Zonal Marking’s 20 teams of the decade – in full

“After twenty trips down memory lane, this series has finally come to an end. Below are the twenty sides chosen, in descending order, to represent the 2000s in tactical terms. Choosing the sides was a difficult task. The intention was not to choose the twenty ‘best’ sides, but to choose twenty sides who were somehow interesting tactically, or those who made a significant impact upon the game.” (Zonal Marking)


Domination by Barcelona and Real Madrid making Spain the new Scotland

“The headline was as alarmist as it was partisan. ‘The government,’ declared Spain’s best-selling newspaper, ‘is trying to kill Spanish football.’ It was November 2009 and the Socialist party prime minister, José Luis Rodríguez Zapatero, announced an end to ‘the Beckham Law’. The sports daily Marca, part of the right-leaning El Mundo group, was furious. Presidents of the country’s biggest clubs threatened to lead a strike. At the Spanish League they were talking as if the four horsemen of the apocalypse had reared into view.” (Guardian)

The Professor’s Appeal Saves Him With One Arsenal Fan

“The harmony of 60,000 voices that drifts out of the Emirates Stadium in London every other week is evidence that sport can bring people together. Singing as one, Arsenal fans serenade the leadership of the bookish, 60-year-old Frenchman who leads their favorite soccer team. ‘One Arsene Wenger,’ rings the chant . ‘There’s only one, there’s only one Arsene Wenger. One Arsene Wenger!’” (NYT)

The Real Winner is…. Neil Lennon

“The fallout of Tony Mowbray’s sacking at Celtic leaves behind a trail of blame, bitterness and recrimination – but one person has come out as the winner from Mowbray’s disastrous reign. Neil Lennon. The Parkhead hero has been drafted in as the interim manager, bringing with him former team-mate and good pal, Johan Mjallby to try and salvage something from such a turgid season, but the fact that he has been handed the job when Mowbray had barely left the manager’s seat is not the reason why.” (ScotZine)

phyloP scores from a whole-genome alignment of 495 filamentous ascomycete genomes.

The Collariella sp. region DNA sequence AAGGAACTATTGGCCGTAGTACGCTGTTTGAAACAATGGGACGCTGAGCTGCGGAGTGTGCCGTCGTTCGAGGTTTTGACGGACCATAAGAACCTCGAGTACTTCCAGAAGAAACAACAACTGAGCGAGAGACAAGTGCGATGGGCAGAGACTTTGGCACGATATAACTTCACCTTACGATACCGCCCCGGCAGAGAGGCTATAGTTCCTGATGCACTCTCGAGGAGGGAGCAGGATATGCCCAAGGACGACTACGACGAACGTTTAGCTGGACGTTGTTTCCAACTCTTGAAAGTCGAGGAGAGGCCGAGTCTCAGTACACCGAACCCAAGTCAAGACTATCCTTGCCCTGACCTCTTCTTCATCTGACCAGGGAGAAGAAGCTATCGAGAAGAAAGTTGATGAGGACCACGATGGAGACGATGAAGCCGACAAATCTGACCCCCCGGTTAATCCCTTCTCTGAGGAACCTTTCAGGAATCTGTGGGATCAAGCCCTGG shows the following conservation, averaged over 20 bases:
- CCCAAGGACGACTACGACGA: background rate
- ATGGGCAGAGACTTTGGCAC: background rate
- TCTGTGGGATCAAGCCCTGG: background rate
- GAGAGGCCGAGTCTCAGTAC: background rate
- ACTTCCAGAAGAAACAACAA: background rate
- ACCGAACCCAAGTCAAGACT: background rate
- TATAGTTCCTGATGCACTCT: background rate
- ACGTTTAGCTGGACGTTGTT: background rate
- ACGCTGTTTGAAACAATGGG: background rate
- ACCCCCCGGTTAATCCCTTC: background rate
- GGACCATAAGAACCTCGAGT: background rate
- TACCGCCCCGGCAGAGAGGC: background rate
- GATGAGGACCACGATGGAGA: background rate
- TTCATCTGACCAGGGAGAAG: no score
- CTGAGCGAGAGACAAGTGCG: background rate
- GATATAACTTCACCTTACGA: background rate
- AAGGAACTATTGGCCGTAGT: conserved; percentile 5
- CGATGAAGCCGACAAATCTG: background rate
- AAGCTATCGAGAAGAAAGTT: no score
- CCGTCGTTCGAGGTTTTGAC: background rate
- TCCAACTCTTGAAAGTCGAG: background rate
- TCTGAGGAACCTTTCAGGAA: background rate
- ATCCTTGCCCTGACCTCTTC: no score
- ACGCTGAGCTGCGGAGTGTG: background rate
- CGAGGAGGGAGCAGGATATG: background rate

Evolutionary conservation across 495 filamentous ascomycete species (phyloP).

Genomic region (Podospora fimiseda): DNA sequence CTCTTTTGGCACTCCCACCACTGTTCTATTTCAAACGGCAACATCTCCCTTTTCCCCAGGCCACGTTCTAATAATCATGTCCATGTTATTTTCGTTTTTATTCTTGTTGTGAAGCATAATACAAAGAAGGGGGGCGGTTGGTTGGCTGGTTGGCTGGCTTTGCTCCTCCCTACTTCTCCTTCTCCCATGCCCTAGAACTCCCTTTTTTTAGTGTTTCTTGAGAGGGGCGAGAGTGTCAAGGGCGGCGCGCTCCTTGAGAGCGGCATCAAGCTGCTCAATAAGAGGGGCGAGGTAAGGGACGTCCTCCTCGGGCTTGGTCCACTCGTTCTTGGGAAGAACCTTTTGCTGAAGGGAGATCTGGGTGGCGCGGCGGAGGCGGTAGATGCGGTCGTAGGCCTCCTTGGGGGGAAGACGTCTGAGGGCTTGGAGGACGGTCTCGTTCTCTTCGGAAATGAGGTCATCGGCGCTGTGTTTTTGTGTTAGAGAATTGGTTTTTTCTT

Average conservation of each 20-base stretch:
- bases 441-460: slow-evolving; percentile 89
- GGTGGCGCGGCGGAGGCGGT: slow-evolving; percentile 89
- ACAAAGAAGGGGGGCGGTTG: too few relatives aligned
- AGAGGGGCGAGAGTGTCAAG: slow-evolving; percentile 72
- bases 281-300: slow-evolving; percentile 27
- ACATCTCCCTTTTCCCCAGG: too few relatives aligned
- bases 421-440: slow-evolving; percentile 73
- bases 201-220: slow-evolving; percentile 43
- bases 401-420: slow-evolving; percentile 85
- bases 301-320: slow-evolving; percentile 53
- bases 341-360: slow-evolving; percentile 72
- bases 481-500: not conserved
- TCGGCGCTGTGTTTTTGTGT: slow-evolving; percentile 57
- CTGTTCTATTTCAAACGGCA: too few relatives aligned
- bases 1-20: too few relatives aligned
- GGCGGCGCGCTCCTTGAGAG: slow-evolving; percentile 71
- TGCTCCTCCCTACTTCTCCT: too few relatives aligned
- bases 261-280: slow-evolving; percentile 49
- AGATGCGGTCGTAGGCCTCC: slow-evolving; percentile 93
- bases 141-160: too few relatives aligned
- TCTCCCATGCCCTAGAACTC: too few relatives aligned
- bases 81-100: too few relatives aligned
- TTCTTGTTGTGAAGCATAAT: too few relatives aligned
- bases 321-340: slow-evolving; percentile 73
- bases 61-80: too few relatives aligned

Labour’s Football Proposals: Playing To The Gallery Or Genuine Change?

“There was a time when members of parliament would only really queue up outside Westminster to discuss how to brow beat our game. They considered us animals that needed to be caged and carry ID cards at all times during the 1980s, it took a lot of work to undo the damage done to the reputation of the rest of us for the actions of what was always a very small minority. Times, however, have moved on. From Tony Blair playing keepy-ups with Kevin Keegan to Gordon Brown’s professed love of Raith Rovers, football’s use as a political football has almost now come full circle, and it has reached its logical conclusion with a story leaked to The Guardian this evening – possibly accidentally, more likely tactically – about Labour Party proposals for their forthcoming general election manifesto which, were it would happen, would go some way to changing the landscape of the game in this country.” (twohundredpercent), (Guardian – “Government’s plan to fix football: give clubs back to fans”)